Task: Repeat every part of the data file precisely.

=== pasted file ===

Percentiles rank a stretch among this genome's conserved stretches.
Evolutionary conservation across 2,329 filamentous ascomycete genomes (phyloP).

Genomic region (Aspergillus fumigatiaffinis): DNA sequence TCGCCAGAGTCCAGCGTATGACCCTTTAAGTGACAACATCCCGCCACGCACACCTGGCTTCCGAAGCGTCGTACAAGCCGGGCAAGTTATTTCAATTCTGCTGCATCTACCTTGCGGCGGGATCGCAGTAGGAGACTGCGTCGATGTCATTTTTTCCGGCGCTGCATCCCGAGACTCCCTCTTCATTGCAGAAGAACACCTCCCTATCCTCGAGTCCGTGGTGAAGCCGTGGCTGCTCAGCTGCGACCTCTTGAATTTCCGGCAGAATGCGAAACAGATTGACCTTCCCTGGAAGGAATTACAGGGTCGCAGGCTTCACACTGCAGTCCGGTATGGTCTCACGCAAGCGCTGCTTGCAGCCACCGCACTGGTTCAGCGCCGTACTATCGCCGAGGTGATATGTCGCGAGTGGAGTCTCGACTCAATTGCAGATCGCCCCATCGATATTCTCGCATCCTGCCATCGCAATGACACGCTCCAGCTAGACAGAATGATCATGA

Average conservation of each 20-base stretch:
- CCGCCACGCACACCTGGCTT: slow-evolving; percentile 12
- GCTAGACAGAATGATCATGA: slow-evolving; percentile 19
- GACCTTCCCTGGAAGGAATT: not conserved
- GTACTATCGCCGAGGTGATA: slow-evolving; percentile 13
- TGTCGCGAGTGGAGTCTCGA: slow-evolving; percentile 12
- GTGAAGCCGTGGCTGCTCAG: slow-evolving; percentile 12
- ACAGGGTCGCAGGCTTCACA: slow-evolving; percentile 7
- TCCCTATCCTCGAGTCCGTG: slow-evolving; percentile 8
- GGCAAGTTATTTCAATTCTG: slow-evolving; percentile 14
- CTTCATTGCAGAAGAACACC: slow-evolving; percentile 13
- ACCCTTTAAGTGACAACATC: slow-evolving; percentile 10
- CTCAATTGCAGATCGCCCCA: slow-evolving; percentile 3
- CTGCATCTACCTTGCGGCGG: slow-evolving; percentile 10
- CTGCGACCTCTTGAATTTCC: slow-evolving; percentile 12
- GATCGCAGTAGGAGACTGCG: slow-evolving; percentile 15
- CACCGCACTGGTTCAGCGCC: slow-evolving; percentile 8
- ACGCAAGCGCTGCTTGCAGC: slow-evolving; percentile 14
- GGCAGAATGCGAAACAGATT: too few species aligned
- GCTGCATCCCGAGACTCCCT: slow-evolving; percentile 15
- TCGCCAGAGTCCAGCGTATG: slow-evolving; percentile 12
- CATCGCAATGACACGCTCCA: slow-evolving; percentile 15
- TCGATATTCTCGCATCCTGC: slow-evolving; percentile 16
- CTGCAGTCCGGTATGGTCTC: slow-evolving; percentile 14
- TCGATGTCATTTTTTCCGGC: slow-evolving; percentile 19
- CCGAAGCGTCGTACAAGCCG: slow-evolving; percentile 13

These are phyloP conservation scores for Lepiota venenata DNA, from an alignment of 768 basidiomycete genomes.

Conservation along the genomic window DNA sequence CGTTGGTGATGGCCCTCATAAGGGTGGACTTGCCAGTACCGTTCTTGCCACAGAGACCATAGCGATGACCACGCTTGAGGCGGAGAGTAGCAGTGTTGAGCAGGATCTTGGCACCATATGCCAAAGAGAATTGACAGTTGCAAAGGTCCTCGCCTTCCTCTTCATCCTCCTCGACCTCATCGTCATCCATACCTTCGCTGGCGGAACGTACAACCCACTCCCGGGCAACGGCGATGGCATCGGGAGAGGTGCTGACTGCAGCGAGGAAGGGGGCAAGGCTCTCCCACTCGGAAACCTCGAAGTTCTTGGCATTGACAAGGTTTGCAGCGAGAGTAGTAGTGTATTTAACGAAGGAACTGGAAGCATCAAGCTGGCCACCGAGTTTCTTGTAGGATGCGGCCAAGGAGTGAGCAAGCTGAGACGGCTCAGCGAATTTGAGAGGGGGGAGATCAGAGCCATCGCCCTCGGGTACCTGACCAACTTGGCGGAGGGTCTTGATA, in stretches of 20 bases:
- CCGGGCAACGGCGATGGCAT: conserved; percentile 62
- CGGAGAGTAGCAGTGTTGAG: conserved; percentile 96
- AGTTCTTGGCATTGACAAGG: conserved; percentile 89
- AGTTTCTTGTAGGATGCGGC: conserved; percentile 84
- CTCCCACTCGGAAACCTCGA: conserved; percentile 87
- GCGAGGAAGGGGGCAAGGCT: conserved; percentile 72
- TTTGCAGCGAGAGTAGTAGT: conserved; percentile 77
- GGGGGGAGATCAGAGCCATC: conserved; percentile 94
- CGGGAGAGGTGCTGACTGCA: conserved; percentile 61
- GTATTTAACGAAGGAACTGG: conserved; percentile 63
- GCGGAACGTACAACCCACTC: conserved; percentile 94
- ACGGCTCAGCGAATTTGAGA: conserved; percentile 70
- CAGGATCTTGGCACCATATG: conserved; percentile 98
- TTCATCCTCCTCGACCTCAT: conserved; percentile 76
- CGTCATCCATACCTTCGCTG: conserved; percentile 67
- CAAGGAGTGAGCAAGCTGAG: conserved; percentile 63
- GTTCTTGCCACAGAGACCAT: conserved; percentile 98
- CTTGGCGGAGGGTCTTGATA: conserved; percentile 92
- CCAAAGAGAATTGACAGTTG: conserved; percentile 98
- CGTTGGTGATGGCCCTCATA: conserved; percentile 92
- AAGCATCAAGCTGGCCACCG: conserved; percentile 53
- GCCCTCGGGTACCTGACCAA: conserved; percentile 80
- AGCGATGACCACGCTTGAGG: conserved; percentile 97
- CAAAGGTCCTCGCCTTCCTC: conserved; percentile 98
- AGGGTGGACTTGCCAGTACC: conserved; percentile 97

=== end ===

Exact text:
Percentiles rank a stretch among this genome's conserved stretches.
Evolutionary conservation across 2,329 filamentous ascomycete genomes (phyloP).

Genomic region (Aspergillus fumigatiaffinis): DNA sequence TCGCCAGAGTCCAGCGTATGACCCTTTAAGTGACAACATCCCGCCACGCACACCTGGCTTCCGAAGCGTCGTACAAGCCGGGCAAGTTATTTCAATTCTGCTGCATCTACCTTGCGGCGGGATCGCAGTAGGAGACTGCGTCGATGTCATTTTTTCCGGCGCTGCATCCCGAGACTCCCTCTTCATTGCAGAAGAACACCTCCCTATCCTCGAGTCCGTGGTGAAGCCGTGGCTGCTCAGCTGCGACCTCTTGAATTTCCGGCAGAATGCGAAACAGATTGACCTTCCCTGGAAGGAATTACAGGGTCGCAGGCTTCACACTGCAGTCCGGTATGGTCTCACGCAAGCGCTGCTTGCAGCCACCGCACTGGTTCAGCGCCGTACTATCGCCGAGGTGATATGTCGCGAGTGGAGTCTCGACTCAATTGCAGATCGCCCCATCGATATTCTCGCATCCTGCCATCGCAATGACACGCTCCAGCTAGACAGAATGATCATGA

Average conservation of each 20-base stretch:
- CCGCCACGCACACCTGGCTT: slow-evolving; percentile 12
- GCTAGACAGAATGATCATGA: slow-evolving; percentile 19
- GACCTTCCCTGGAAGGAATT: not conserved
- GTACTATCGCCGAGGTGATA: slow-evolving; percentile 13
- TGTCGCGAGTGGAGTCTCGA: slow-evolving; percentile 12
- GTGAAGCCGTGGCTGCTCAG: slow-evolving; percentile 12
- ACAGGGTCGCAGGCTTCACA: slow-evolving; percentile 7
- TCCCTATCCTCGAGTCCGTG: slow-evolving; percentile 8
- GGCAAGTTATTTCAATTCTG: slow-evolving; percentile 14
- CTTCATTGCAGAAGAACACC: slow-evolving; percentile 13
- ACCCTTTAAGTGACAACATC: slow-evolving; percentile 10
- CTCAATTGCAGATCGCCCCA: slow-evolving; percentile 3
- CTGCATCTACCTTGCGGCGG: slow-evolving; percentile 10
- CTGCGACCTCTTGAATTTCC: slow-evolving; percentile 12
- GATCGCAGTAGGAGACTGCG: slow-evolving; percentile 15
- CACCGCACTGGTTCAGCGCC: slow-evolving; percentile 8
- ACGCAAGCGCTGCTTGCAGC: slow-evolving; percentile 14
- GGCAGAATGCGAAACAGATT: too few species aligned
- GCTGCATCCCGAGACTCCCT: slow-evolving; percentile 15
- TCGCCAGAGTCCAGCGTATG: slow-evolving; percentile 12
- CATCGCAATGACACGCTCCA: slow-evolving; percentile 15
- TCGATATTCTCGCATCCTGC: slow-evolving; percentile 16
- CTGCAGTCCGGTATGGTCTC: slow-evolving; percentile 14
- TCGATGTCATTTTTTCCGGC: slow-evolving; percentile 19
- CCGAAGCGTCGTACAAGCCG: slow-evolving; percentile 13

These are phyloP conservation scores for Lepiota venenata DNA, from an alignment of 768 basidiomycete genomes.

Conservation along the genomic window DNA sequence CGTTGGTGATGGCCCTCATAAGGGTGGACTTGCCAGTACCGTTCTTGCCACAGAGACCATAGCGATGACCACGCTTGAGGCGGAGAGTAGCAGTGTTGAGCAGGATCTTGGCACCATATGCCAAAGAGAATTGACAGTTGCAAAGGTCCTCGCCTTCCTCTTCATCCTCCTCGACCTCATCGTCATCCATACCTTCGCTGGCGGAACGTACAACCCACTCCCGGGCAACGGCGATGGCATCGGGAGAGGTGCTGACTGCAGCGAGGAAGGGGGCAAGGCTCTCCCACTCGGAAACCTCGAAGTTCTTGGCATTGACAAGGTTTGCAGCGAGAGTAGTAGTGTATTTAACGAAGGAACTGGAAGCATCAAGCTGGCCACCGAGTTTCTTGTAGGATGCGGCCAAGGAGTGAGCAAGCTGAGACGGCTCAGCGAATTTGAGAGGGGGGAGATCAGAGCCATCGCCCTCGGGTACCTGACCAACTTGGCGGAGGGTCTTGATA, in stretches of 20 bases:
- CCGGGCAACGGCGATGGCAT: conserved; percentile 62
- CGGAGAGTAGCAGTGTTGAG: conserved; percentile 96
- AGTTCTTGGCATTGACAAGG: conserved; percentile 89
- AGTTTCTTGTAGGATGCGGC: conserved; percentile 84
- CTCCCACTCGGAAACCTCGA: conserved; percentile 87
- GCGAGGAAGGGGGCAAGGCT: conserved; percentile 72
- TTTGCAGCGAGAGTAGTAGT: conserved; percentile 77
- GGGGGGAGATCAGAGCCATC: conserved; percentile 94
- CGGGAGAGGTGCTGACTGCA: conserved; percentile 61
- GTATTTAACGAAGGAACTGG: conserved; percentile 63
- GCGGAACGTACAACCCACTC: conserved; percentile 94
- ACGGCTCAGCGAATTTGAGA: conserved; percentile 70
- CAGGATCTTGGCACCATATG: conserved; percentile 98
- TTCATCCTCCTCGACCTCAT: conserved; percentile 76
- CGTCATCCATACCTTCGCTG: conserved; percentile 67
- CAAGGAGTGAGCAAGCTGAG: conserved; percentile 63
- GTTCTTGCCACAGAGACCAT: conserved; percentile 98
- CTTGGCGGAGGGTCTTGATA: conserved; percentile 92
- CCAAAGAGAATTGACAGTTG: conserved; percentile 98
- CGTTGGTGATGGCCCTCATA: conserved; percentile 92
- AAGCATCAAGCTGGCCACCG: conserved; percentile 53
- GCCCTCGGGTACCTGACCAA: conserved; percentile 80
- AGCGATGACCACGCTTGAGG: conserved; percentile 97
- CAAAGGTCCTCGCCTTCCTC: conserved; percentile 98
- AGGGTGGACTTGCCAGTACC: conserved; percentile 97